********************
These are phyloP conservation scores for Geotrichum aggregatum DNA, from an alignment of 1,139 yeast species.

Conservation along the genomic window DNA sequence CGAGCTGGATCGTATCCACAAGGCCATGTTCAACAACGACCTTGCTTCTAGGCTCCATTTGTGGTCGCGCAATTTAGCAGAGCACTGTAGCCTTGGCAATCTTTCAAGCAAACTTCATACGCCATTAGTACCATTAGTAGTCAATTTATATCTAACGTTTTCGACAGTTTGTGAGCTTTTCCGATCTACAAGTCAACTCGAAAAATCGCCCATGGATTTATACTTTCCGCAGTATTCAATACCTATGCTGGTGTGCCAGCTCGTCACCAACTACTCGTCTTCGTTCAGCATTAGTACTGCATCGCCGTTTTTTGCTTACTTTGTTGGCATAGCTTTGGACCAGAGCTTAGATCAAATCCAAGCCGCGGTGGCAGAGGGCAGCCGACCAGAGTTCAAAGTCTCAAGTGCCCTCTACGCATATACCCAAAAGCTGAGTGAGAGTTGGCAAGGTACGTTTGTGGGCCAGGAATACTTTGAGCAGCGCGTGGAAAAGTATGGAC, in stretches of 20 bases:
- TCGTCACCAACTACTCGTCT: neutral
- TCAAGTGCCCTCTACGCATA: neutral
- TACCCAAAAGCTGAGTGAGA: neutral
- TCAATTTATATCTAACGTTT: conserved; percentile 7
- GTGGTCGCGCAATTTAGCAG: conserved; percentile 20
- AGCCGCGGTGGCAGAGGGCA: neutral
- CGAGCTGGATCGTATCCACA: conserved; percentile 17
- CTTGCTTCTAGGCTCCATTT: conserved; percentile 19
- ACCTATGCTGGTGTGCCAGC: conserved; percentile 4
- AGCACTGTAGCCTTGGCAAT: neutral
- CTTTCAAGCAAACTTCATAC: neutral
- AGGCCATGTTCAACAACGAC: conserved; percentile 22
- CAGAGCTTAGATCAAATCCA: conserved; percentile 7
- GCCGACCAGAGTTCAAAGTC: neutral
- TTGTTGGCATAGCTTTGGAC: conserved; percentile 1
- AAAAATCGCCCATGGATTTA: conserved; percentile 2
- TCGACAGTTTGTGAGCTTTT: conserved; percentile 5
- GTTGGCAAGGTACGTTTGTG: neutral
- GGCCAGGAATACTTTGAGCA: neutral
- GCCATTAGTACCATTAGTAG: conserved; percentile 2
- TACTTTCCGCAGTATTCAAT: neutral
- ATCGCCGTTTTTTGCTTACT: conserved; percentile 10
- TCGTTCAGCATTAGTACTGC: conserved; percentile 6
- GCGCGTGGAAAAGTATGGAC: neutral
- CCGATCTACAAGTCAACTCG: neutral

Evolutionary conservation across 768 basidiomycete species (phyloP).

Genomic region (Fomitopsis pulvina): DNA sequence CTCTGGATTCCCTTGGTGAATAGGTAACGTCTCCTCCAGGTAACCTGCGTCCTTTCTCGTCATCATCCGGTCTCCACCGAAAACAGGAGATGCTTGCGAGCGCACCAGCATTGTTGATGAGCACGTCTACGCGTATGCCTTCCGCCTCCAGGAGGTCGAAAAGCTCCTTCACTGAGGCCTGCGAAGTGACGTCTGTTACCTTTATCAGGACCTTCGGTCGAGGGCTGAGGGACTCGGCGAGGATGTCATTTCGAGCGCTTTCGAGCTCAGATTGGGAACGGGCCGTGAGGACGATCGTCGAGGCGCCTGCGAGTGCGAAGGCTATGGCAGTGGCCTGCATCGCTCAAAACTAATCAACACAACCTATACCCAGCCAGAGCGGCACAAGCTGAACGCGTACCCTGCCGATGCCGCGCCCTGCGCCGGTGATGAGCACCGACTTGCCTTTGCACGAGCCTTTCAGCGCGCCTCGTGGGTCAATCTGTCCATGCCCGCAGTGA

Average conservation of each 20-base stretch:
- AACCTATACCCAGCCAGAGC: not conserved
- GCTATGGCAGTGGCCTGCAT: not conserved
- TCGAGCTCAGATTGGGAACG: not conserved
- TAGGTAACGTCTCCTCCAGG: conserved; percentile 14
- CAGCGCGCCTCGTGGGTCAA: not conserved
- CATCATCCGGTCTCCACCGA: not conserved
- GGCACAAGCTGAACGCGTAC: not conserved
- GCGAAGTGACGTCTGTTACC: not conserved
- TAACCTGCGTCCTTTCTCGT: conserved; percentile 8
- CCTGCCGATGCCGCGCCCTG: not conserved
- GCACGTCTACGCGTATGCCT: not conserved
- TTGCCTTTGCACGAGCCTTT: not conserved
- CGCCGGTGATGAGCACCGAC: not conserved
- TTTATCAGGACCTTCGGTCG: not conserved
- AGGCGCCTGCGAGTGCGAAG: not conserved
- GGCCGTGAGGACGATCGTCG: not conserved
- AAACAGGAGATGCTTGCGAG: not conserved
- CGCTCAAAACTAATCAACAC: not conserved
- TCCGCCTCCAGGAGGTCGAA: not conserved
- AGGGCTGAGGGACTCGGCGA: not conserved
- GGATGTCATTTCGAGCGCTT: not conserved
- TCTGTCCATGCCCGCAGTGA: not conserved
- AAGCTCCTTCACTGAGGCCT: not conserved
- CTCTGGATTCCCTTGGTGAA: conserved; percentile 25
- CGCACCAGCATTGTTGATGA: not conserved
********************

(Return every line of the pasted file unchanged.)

These are phyloP conservation scores for Geotrichum aggregatum DNA, from an alignment of 1,139 yeast species.

Conservation along the genomic window DNA sequence CGAGCTGGATCGTATCCACAAGGCCATGTTCAACAACGACCTTGCTTCTAGGCTCCATTTGTGGTCGCGCAATTTAGCAGAGCACTGTAGCCTTGGCAATCTTTCAAGCAAACTTCATACGCCATTAGTACCATTAGTAGTCAATTTATATCTAACGTTTTCGACAGTTTGTGAGCTTTTCCGATCTACAAGTCAACTCGAAAAATCGCCCATGGATTTATACTTTCCGCAGTATTCAATACCTATGCTGGTGTGCCAGCTCGTCACCAACTACTCGTCTTCGTTCAGCATTAGTACTGCATCGCCGTTTTTTGCTTACTTTGTTGGCATAGCTTTGGACCAGAGCTTAGATCAAATCCAAGCCGCGGTGGCAGAGGGCAGCCGACCAGAGTTCAAAGTCTCAAGTGCCCTCTACGCATATACCCAAAAGCTGAGTGAGAGTTGGCAAGGTACGTTTGTGGGCCAGGAATACTTTGAGCAGCGCGTGGAAAAGTATGGAC, in stretches of 20 bases:
- TCGTCACCAACTACTCGTCT: neutral
- TCAAGTGCCCTCTACGCATA: neutral
- TACCCAAAAGCTGAGTGAGA: neutral
- TCAATTTATATCTAACGTTT: conserved; percentile 7
- GTGGTCGCGCAATTTAGCAG: conserved; percentile 20
- AGCCGCGGTGGCAGAGGGCA: neutral
- CGAGCTGGATCGTATCCACA: conserved; percentile 17
- CTTGCTTCTAGGCTCCATTT: conserved; percentile 19
- ACCTATGCTGGTGTGCCAGC: conserved; percentile 4
- AGCACTGTAGCCTTGGCAAT: neutral
- CTTTCAAGCAAACTTCATAC: neutral
- AGGCCATGTTCAACAACGAC: conserved; percentile 22
- CAGAGCTTAGATCAAATCCA: conserved; percentile 7
- GCCGACCAGAGTTCAAAGTC: neutral
- TTGTTGGCATAGCTTTGGAC: conserved; percentile 1
- AAAAATCGCCCATGGATTTA: conserved; percentile 2
- TCGACAGTTTGTGAGCTTTT: conserved; percentile 5
- GTTGGCAAGGTACGTTTGTG: neutral
- GGCCAGGAATACTTTGAGCA: neutral
- GCCATTAGTACCATTAGTAG: conserved; percentile 2
- TACTTTCCGCAGTATTCAAT: neutral
- ATCGCCGTTTTTTGCTTACT: conserved; percentile 10
- TCGTTCAGCATTAGTACTGC: conserved; percentile 6
- GCGCGTGGAAAAGTATGGAC: neutral
- CCGATCTACAAGTCAACTCG: neutral

Evolutionary conservation across 768 basidiomycete species (phyloP).

Genomic region (Fomitopsis pulvina): DNA sequence CTCTGGATTCCCTTGGTGAATAGGTAACGTCTCCTCCAGGTAACCTGCGTCCTTTCTCGTCATCATCCGGTCTCCACCGAAAACAGGAGATGCTTGCGAGCGCACCAGCATTGTTGATGAGCACGTCTACGCGTATGCCTTCCGCCTCCAGGAGGTCGAAAAGCTCCTTCACTGAGGCCTGCGAAGTGACGTCTGTTACCTTTATCAGGACCTTCGGTCGAGGGCTGAGGGACTCGGCGAGGATGTCATTTCGAGCGCTTTCGAGCTCAGATTGGGAACGGGCCGTGAGGACGATCGTCGAGGCGCCTGCGAGTGCGAAGGCTATGGCAGTGGCCTGCATCGCTCAAAACTAATCAACACAACCTATACCCAGCCAGAGCGGCACAAGCTGAACGCGTACCCTGCCGATGCCGCGCCCTGCGCCGGTGATGAGCACCGACTTGCCTTTGCACGAGCCTTTCAGCGCGCCTCGTGGGTCAATCTGTCCATGCCCGCAGTGA

Average conservation of each 20-base stretch:
- AACCTATACCCAGCCAGAGC: not conserved
- GCTATGGCAGTGGCCTGCAT: not conserved
- TCGAGCTCAGATTGGGAACG: not conserved
- TAGGTAACGTCTCCTCCAGG: conserved; percentile 14
- CAGCGCGCCTCGTGGGTCAA: not conserved
- CATCATCCGGTCTCCACCGA: not conserved
- GGCACAAGCTGAACGCGTAC: not conserved
- GCGAAGTGACGTCTGTTACC: not conserved
- TAACCTGCGTCCTTTCTCGT: conserved; percentile 8
- CCTGCCGATGCCGCGCCCTG: not conserved
- GCACGTCTACGCGTATGCCT: not conserved
- TTGCCTTTGCACGAGCCTTT: not conserved
- CGCCGGTGATGAGCACCGAC: not conserved
- TTTATCAGGACCTTCGGTCG: not conserved
- AGGCGCCTGCGAGTGCGAAG: not conserved
- GGCCGTGAGGACGATCGTCG: not conserved
- AAACAGGAGATGCTTGCGAG: not conserved
- CGCTCAAAACTAATCAACAC: not conserved
- TCCGCCTCCAGGAGGTCGAA: not conserved
- AGGGCTGAGGGACTCGGCGA: not conserved
- GGATGTCATTTCGAGCGCTT: not conserved
- TCTGTCCATGCCCGCAGTGA: not conserved
- AAGCTCCTTCACTGAGGCCT: not conserved
- CTCTGGATTCCCTTGGTGAA: conserved; percentile 25
- CGCACCAGCATTGTTGATGA: not conserved